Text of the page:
Emmanuel's Dream: The True Story of Emmanuel Ofosu Yeboah is certainly an inspiring book, and I read it with interest, moved by its true story of a young person who never let the challenges he faced defeat him. It reminded me of Meshack Asare's Sosu's Call, an award-winning Ghanaian picture-book about a fictional boy who, like Emmanuel, had physical disabilities, but who triumphed, showing the people of his village what he could do. Laurie Ann Thompson's narrative here is engaging, and there is an author's note at the rear, giving more information about Emmanuel. The accompanying artwork from Sean Qualls, done in mixed media, is colorful and expressive. Recommended to picture-book readers looking for inspiring true stories of young people overcoming great difficulties.
Emmanuel was born in Ghana, West Africa, with a deformed leg. His father left the family but his mother continued to encourage Emmanuel to make something of himself. Emmanuel taught himself to crawl and hop, so he was able to hop the two miles to school and then hop all the way back home at the end of the day. At school kids would not play with him at first, so he saved up his money to buy a new soccer ball that he shared with the others as long as they let him play too. Soon he was playing soccer using crutches to get around. It was at school that Emmanuel also taught himself to ride a bike. Then his mother fell ill and Emmanuel had to leave school to support his family. He headed for the big city of Accra where he looked for a job. It took time, but he started working as a shoe shiner and for a restaurant that also gave him a place to stay. He sent money home and two years later returned home because his mother’s health was failing. After her death, he decided to follow his dream to bike around Ghana. He worked to get help with his dream, becoming a spokesperson in his country for people with disabilities. He completed his journey of 400 miles in just ten days, an amazing journey that proved that one person’s dreams could deeply change a culture.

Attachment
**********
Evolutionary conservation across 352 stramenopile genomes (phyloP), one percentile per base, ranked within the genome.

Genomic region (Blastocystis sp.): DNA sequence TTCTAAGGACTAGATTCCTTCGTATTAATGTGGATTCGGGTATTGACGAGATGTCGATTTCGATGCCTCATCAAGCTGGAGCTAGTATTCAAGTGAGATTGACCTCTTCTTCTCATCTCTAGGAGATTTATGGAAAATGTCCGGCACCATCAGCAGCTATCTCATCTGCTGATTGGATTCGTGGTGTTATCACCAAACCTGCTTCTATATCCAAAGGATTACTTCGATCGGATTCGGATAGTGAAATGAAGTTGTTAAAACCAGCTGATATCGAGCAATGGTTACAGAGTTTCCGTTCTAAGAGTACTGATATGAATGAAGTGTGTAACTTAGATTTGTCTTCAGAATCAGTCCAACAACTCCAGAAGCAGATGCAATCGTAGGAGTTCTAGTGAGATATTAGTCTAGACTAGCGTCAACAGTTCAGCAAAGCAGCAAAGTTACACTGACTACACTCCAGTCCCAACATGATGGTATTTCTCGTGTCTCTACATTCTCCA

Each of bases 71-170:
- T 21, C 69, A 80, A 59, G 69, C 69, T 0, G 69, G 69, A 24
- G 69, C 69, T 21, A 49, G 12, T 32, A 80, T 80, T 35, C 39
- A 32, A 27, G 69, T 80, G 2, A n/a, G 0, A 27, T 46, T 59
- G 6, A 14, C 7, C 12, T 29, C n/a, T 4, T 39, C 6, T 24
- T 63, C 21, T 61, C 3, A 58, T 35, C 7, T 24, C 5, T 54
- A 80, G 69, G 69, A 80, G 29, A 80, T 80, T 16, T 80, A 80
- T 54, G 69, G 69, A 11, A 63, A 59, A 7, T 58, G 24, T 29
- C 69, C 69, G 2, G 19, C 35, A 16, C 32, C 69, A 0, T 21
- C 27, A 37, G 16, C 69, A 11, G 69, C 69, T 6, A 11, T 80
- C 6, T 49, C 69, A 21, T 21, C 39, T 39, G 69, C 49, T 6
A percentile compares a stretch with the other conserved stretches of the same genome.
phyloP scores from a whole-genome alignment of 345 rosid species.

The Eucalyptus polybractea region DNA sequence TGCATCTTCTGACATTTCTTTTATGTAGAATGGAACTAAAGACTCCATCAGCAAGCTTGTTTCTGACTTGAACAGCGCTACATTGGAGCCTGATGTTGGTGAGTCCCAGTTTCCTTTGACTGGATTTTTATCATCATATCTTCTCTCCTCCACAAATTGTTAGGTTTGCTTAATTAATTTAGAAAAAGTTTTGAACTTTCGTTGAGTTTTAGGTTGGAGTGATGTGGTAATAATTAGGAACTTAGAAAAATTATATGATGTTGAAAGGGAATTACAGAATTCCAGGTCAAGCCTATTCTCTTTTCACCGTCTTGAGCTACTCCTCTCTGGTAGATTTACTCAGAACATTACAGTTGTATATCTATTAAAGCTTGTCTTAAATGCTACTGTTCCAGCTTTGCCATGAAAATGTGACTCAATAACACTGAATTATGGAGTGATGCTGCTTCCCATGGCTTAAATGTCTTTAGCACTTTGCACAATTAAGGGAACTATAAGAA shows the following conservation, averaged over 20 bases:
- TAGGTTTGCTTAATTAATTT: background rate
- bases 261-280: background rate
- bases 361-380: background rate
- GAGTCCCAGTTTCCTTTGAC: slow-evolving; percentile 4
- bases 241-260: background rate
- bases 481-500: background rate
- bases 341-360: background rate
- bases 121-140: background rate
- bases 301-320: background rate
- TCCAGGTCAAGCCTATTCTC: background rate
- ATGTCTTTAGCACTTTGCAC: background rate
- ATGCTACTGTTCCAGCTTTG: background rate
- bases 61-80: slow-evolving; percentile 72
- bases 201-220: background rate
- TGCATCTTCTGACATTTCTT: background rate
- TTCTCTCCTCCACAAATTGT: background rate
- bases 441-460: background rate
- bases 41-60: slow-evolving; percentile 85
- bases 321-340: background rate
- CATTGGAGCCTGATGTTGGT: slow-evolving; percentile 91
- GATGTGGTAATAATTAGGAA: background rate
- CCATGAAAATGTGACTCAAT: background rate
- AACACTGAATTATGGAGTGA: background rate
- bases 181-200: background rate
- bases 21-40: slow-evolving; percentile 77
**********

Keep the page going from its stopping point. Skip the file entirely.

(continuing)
Thompson’s writing is in stanzas and moves between feeling like poetry and prose. This fluidity makes the book very readable, it also lets her make her points with a grace and brevity that is purely poetic. Thompson’s text shines with her appreciation for Emmanuel and his achievements in life. Where his culture told him that he was cursed and unworthy, he has become a hero. It is also a sort of tangible heroism that children will completely understand. They will know what his achievement is and how difficult it would be to accomplish.
Qualls’ illustrations are incredible. Filled with beautiful people, strong color, patterns and light, the illustrations let the backgrounds fade to white and black and the people come forward and shine. Bright colors ripple across skin, fill cheeks, and color the air around people. There is a sense of life within these illustrations, one that can’t be contained.
A truly inspiring story that shows the creation of a national hero from his infancy through his achievements. Appropriate for ages 7-9.
This is an inspiring story about a child who learned to cope with a disability in a place where there were very few resources available to him. The text succinctly explains that in Ghana many people thought that people with disabilities couldn't do anything or might even be cursed. Emmanuel went on to become an athlete and an advocate for people with disabilities, helping to make changes in Ghana that made life better for people with disabilities.
Expressive art shows emotion throughout Emmanuel's journey. I just find Sean Quall's art very pleasing to the eye. The characters are highlighted in each spread, wearing bright colors that stand out against a mostly neutral background. An author's note explains that Emmanuel went on to compete in major athletic events and he carried the torch in the 2004 Cairo Olympics. His bike ride and continued activism contributed to laws passed in Ghana that guarantee people with disabilities the same rights as other people.